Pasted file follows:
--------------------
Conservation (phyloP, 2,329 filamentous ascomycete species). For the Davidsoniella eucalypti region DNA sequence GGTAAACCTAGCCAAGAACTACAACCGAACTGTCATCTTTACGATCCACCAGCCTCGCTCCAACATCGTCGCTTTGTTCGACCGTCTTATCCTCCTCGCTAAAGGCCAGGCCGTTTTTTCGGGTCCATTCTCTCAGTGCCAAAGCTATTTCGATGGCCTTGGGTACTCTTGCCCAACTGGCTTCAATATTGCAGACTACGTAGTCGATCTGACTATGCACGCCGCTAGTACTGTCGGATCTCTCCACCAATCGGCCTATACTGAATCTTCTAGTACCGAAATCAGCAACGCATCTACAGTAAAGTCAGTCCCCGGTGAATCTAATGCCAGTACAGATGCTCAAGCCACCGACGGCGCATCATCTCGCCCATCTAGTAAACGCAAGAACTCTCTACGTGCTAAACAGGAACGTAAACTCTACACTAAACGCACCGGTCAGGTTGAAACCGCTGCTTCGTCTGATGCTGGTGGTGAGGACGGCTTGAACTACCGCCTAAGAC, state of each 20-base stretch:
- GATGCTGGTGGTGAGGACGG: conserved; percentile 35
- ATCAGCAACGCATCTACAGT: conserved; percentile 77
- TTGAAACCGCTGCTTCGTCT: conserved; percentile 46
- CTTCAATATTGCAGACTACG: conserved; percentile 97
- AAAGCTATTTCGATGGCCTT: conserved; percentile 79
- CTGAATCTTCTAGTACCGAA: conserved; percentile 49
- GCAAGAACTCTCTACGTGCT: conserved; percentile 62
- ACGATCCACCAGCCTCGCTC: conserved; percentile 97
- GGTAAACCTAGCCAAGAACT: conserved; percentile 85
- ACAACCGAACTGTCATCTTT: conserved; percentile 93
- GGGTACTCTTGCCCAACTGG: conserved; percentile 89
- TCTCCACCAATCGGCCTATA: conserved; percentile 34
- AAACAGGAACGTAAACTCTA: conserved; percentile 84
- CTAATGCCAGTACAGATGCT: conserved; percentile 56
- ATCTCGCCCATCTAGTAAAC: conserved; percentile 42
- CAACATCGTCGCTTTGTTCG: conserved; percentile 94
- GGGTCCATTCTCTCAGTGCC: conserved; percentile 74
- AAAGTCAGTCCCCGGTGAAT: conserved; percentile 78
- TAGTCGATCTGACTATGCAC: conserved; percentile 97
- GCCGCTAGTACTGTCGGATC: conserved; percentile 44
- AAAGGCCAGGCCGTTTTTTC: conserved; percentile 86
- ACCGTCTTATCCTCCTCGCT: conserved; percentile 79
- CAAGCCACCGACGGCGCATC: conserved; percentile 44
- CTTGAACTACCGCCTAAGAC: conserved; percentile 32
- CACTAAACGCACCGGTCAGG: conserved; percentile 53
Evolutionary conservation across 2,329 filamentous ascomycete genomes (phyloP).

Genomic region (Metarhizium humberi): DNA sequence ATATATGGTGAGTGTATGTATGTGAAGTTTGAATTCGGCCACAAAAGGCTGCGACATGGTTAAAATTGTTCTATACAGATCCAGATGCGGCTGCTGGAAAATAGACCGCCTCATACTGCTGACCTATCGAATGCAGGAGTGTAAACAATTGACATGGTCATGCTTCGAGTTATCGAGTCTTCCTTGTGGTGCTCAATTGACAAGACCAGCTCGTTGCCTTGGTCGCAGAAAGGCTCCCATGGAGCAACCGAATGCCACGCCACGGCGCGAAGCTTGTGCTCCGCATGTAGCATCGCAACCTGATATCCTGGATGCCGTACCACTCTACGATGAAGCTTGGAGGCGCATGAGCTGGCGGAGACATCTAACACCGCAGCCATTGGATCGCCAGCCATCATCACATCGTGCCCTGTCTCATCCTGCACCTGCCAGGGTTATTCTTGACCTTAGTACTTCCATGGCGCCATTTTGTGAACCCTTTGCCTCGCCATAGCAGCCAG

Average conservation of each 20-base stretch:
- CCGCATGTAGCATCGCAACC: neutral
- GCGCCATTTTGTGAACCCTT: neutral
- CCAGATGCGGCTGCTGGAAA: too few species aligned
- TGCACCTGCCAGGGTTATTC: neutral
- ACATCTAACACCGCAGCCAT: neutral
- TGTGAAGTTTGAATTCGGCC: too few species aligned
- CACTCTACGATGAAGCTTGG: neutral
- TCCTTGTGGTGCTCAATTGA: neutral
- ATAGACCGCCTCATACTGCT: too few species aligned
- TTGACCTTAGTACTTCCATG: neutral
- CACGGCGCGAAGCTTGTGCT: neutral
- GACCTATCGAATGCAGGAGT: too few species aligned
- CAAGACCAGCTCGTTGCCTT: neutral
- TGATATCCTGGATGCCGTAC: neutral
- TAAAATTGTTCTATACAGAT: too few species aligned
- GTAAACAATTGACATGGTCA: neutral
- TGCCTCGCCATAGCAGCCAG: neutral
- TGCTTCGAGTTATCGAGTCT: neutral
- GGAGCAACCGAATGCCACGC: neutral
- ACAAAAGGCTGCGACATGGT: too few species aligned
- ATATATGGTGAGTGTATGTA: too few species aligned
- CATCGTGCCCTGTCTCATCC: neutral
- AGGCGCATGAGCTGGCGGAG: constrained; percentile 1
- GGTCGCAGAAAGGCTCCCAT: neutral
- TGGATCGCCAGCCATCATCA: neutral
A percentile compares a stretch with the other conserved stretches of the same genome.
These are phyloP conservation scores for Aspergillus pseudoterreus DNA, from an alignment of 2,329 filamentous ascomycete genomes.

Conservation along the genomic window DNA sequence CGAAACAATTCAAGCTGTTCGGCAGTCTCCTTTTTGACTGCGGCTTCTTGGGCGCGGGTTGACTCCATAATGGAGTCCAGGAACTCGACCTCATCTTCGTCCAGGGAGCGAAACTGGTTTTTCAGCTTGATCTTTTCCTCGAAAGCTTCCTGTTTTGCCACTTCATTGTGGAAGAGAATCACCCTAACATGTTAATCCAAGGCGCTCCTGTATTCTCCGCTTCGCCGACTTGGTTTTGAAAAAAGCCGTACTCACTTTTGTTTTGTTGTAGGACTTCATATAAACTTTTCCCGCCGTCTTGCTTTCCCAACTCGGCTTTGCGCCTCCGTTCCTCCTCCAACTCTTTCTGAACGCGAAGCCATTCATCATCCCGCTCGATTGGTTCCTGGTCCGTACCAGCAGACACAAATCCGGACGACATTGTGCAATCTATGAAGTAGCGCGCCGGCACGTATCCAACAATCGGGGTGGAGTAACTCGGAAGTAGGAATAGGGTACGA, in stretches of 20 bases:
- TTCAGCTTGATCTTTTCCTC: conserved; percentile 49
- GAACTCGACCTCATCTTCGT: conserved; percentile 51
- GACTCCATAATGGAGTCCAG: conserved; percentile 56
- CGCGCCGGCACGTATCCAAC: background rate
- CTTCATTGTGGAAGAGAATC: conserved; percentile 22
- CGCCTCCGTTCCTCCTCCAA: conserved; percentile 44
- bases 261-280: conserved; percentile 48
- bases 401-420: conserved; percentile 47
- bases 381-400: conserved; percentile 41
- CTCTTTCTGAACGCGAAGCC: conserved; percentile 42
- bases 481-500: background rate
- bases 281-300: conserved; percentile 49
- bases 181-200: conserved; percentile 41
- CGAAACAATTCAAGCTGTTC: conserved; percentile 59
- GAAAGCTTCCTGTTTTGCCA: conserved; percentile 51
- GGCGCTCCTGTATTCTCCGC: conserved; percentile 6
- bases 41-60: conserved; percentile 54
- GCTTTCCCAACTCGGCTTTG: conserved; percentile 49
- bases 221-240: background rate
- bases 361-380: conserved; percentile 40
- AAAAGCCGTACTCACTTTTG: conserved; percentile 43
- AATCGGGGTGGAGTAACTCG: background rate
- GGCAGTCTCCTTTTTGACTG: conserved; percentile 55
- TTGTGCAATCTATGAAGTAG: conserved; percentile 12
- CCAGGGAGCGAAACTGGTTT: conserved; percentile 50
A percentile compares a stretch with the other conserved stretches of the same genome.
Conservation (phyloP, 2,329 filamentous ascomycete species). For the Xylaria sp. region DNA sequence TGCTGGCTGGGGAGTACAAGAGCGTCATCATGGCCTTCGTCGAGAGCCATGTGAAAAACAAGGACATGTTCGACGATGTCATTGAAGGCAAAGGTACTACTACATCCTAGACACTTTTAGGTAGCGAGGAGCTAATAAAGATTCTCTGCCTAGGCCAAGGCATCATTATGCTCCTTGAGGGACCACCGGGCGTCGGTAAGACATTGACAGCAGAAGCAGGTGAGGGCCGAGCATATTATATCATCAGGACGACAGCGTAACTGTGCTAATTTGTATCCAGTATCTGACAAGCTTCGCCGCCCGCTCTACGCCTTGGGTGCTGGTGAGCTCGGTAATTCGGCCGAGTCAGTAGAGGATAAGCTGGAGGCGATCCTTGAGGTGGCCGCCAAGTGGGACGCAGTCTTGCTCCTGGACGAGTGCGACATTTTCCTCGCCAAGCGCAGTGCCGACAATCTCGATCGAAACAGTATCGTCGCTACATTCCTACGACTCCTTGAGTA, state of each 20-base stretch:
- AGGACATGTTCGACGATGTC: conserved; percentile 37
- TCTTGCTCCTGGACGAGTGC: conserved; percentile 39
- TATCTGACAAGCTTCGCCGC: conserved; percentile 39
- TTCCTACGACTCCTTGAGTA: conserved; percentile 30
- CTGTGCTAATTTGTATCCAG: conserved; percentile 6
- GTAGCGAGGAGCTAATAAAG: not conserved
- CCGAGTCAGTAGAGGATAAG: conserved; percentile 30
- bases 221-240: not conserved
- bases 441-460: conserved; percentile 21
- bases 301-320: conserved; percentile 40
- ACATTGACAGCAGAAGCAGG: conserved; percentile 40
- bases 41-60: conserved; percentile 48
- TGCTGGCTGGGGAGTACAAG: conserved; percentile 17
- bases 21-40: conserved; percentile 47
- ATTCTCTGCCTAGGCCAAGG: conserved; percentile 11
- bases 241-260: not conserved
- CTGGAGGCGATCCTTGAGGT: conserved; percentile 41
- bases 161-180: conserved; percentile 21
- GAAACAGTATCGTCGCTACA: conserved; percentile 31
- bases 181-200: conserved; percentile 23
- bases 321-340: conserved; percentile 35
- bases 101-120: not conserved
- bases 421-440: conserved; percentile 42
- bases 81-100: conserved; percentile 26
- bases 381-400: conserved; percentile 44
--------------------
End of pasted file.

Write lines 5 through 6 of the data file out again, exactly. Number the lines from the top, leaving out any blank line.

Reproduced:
- CTTCAATATTGCAGACTACG: conserved; percentile 97
- AAAGCTATTTCGATGGCCTT: conserved; percentile 79